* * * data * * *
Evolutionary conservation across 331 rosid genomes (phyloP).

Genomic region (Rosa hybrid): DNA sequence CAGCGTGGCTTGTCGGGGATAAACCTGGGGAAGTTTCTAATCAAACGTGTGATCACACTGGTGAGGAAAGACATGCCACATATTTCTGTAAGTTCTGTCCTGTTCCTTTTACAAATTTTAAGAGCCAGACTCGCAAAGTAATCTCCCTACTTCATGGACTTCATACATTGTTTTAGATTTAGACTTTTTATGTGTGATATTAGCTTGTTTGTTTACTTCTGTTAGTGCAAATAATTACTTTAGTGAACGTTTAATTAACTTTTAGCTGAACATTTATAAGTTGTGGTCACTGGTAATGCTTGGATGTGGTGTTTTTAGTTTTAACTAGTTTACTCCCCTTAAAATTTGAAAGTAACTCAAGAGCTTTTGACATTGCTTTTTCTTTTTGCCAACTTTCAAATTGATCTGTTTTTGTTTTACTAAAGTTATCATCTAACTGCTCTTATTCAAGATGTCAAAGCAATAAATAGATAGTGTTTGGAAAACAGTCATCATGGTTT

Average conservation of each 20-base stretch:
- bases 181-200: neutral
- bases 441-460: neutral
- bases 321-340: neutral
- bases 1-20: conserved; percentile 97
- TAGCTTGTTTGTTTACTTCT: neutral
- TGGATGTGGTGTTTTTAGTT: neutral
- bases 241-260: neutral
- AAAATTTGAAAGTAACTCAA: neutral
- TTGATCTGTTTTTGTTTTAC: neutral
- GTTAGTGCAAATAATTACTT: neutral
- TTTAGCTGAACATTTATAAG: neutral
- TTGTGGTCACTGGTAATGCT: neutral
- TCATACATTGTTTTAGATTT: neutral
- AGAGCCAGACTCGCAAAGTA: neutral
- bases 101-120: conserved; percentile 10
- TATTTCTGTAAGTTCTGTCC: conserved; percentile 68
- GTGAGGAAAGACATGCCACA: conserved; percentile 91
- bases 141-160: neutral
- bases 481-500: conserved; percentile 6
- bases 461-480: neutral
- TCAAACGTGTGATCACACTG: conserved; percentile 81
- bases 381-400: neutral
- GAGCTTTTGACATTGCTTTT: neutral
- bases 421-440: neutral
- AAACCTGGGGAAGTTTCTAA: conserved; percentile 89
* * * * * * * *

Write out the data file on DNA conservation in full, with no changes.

Evolutionary conservation across 331 rosid genomes (phyloP).

Genomic region (Rosa hybrid): DNA sequence CAGCGTGGCTTGTCGGGGATAAACCTGGGGAAGTTTCTAATCAAACGTGTGATCACACTGGTGAGGAAAGACATGCCACATATTTCTGTAAGTTCTGTCCTGTTCCTTTTACAAATTTTAAGAGCCAGACTCGCAAAGTAATCTCCCTACTTCATGGACTTCATACATTGTTTTAGATTTAGACTTTTTATGTGTGATATTAGCTTGTTTGTTTACTTCTGTTAGTGCAAATAATTACTTTAGTGAACGTTTAATTAACTTTTAGCTGAACATTTATAAGTTGTGGTCACTGGTAATGCTTGGATGTGGTGTTTTTAGTTTTAACTAGTTTACTCCCCTTAAAATTTGAAAGTAACTCAAGAGCTTTTGACATTGCTTTTTCTTTTTGCCAACTTTCAAATTGATCTGTTTTTGTTTTACTAAAGTTATCATCTAACTGCTCTTATTCAAGATGTCAAAGCAATAAATAGATAGTGTTTGGAAAACAGTCATCATGGTTT

Average conservation of each 20-base stretch:
- bases 181-200: neutral
- bases 441-460: neutral
- bases 321-340: neutral
- bases 1-20: conserved; percentile 97
- TAGCTTGTTTGTTTACTTCT: neutral
- TGGATGTGGTGTTTTTAGTT: neutral
- bases 241-260: neutral
- AAAATTTGAAAGTAACTCAA: neutral
- TTGATCTGTTTTTGTTTTAC: neutral
- GTTAGTGCAAATAATTACTT: neutral
- TTTAGCTGAACATTTATAAG: neutral
- TTGTGGTCACTGGTAATGCT: neutral
- TCATACATTGTTTTAGATTT: neutral
- AGAGCCAGACTCGCAAAGTA: neutral
- bases 101-120: conserved; percentile 10
- TATTTCTGTAAGTTCTGTCC: conserved; percentile 68
- GTGAGGAAAGACATGCCACA: conserved; percentile 91
- bases 141-160: neutral
- bases 481-500: conserved; percentile 6
- bases 461-480: neutral
- TCAAACGTGTGATCACACTG: conserved; percentile 81
- bases 381-400: neutral
- GAGCTTTTGACATTGCTTTT: neutral
- bases 421-440: neutral
- AAACCTGGGGAAGTTTCTAA: conserved; percentile 89